Columns Martin Marty: Sightings Opinion

Why must ‘faith’ and ‘Enlightenment’ be seen as contradictions of each other?

Steven Pinker at the Strand Bookstore, New York City, in 2011 | Photo Credit: jmm/Flickr (cc)

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Tomorrow, Viking will publish Steven Pinker’s Enlightenment Now: The Case for Reason, Science, Humanism, and Progress, from which The Wall Street Journal ran an adapted excerpt on Saturday. To counter the profound gloom which is both fashionable and understandable these years, Pinker presents graphs and data which deserve to be reckoned with by fair-minded people. His conclusion is provocative, as anything by Pinker is likely to be. An excerpt from the WSJ excerpt:

Are the ideals of the Enlightenment too tepid to engage our animal spirits? Is the conquest of disease, famine, poverty, violence and ignorance … boring? Do people need to believe in magic, a father in the sky, a strong chief to protect the tribe, myths of heroic ancestors?

I don’t think so. Secular liberal democracies are the happiest and healthiest places on earth, and the favorite destinations of people who vote with their feet. And once you appreciate that the Enlightenment project of applying knowledge and sympathy to enhance human flourishing can succeed, it’s hard to imagine anything more heroic and glorious.

Pinker observes, quite accurately, that today “the left and the right concur on one thing: The world is getting worse.” He wouldn’t be Steven Pinker if he did not throw in a line about how those on both sides look back to a time when, among other things, “people found meaning in religion, family, community and nature.” Again, he is not inaccurate in that observation. But what about those of us who are grateful for the gifts of the Enlightenment and also for what he dismissively characterizes as belief in “magic, a father in the sky?” Where do we go from here?

Many of us who “sight” and cite the Enlightenment, as well as not “magic,” but faith, owe much to Pinker and those other Enlightened ones who, for the past two or three centuries, have merited our awe and gratitude for “applying knowledge and sympathy to enhance human flourishing.” And we give much thought to how we might relate simultaneously to both of these traditions.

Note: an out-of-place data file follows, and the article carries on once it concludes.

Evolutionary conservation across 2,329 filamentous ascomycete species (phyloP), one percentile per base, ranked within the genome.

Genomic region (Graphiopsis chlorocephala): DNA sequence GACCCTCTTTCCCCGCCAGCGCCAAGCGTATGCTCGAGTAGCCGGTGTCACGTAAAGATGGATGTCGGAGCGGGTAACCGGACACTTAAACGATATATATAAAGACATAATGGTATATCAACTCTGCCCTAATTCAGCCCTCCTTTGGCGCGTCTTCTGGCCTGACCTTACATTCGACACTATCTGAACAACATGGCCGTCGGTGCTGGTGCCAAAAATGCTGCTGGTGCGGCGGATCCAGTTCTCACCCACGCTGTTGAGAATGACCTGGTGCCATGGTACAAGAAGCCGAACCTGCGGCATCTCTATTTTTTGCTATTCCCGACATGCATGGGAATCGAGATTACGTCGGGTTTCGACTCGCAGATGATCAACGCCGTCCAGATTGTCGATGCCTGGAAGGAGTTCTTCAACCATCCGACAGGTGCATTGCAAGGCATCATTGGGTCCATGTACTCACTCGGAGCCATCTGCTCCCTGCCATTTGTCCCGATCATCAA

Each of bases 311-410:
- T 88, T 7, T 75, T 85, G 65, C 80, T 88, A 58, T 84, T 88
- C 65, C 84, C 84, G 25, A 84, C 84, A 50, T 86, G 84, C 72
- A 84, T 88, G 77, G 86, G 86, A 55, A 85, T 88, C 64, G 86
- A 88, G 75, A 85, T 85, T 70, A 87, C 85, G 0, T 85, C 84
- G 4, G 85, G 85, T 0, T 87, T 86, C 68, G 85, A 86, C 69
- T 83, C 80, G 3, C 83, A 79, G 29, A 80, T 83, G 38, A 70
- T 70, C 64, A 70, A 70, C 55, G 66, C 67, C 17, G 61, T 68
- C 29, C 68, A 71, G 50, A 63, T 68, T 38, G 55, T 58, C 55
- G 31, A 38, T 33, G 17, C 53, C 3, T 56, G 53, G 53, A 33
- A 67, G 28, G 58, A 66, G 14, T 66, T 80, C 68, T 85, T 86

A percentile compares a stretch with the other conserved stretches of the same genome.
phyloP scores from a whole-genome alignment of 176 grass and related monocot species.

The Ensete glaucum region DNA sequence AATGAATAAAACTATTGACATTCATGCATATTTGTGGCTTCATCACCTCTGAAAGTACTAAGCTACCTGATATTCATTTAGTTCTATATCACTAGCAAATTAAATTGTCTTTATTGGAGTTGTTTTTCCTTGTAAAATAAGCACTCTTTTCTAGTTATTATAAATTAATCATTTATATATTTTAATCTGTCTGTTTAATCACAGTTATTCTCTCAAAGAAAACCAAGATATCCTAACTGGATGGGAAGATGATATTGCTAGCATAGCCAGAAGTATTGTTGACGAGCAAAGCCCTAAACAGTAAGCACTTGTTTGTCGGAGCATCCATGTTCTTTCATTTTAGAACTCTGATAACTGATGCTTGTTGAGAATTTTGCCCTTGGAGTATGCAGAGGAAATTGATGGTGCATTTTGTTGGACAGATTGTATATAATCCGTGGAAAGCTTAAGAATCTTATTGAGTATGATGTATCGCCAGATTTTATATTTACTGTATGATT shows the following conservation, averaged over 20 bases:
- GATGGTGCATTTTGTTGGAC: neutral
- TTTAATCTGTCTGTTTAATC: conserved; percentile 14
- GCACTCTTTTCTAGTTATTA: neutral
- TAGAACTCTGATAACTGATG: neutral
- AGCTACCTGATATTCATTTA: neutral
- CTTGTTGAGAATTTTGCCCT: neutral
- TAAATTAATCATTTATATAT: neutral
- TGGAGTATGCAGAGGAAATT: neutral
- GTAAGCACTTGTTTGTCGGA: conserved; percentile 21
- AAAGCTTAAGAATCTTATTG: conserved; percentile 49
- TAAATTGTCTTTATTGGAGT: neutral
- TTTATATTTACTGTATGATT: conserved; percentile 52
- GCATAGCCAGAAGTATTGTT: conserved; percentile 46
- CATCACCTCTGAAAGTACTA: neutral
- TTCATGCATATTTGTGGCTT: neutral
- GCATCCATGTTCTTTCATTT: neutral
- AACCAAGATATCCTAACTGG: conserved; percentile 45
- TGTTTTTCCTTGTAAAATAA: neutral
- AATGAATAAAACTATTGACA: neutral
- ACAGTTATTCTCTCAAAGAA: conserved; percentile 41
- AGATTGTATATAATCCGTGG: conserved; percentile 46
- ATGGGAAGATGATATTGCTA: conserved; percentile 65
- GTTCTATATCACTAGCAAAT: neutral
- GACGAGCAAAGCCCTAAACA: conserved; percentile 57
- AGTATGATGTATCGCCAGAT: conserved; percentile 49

Now let me go to, or over, the Sightings ethics line, which discourages advertisements for one’s causes, blurbs about his or her personal life, et cetera. I hope one can afford to be “edgy” on this front at least once every ninety years, so here goes:

This column is my way of saying thanks to the editors, publishers, fellows, alumni, and supporters of all stripes who in this column, and at a festive occasion last week, have helped me celebrate, in a very generous way, the twentieth anniversary of this Center and my ninetieth birthday. Among the kind things that numerous speakers and audience members offered during that event was one repeated line which surprised me: I was typed by them as (I must say, my own sort of) an “optimist.” Usually I run from that characterization, remembering lines from of old: “The optimist fell ten stories. / At each window bar / He shouted to his friends: / ‘All right so far.’”

Colleague and sometime co-teacher David Tracy collegially taught me to be aware of the limits to all human existence and events. He stressed that we must learn to live with “finitude, contingency, and transience.” If awareness of those three is not enough to kill “optimism,” what could? By the same token, why must “faith” and “Enlightenment” be seen only as contradictions of each other? Most sentient humans, as individuals and in groups, find sundry ways of being, thinking, and acting. In my faith tradition we speak of the human creature as being simul iustus et peccator, “at the same time righteous and a sinner.” Which of these sides of our humanity manifests in various circumstances depends upon what kinds of questions are asked, and what perspectives and intentions are in play.

This life-long member of the “simul” club will continue to see himself as an heir of both the Enlightenment and faith traditions, and, simultaneously, as a grateful critic of Steven Pinker, as he continues to nurture the Enlightenment project.

About the author

Martin E. Marty

"Marty" is one of the most prominent interpreters of religion and culture today. Author of more than 50 books, he is also a speaker, columnist, pastor, and teacher, having been a professor of religious history for 35 years at the University of Chicago.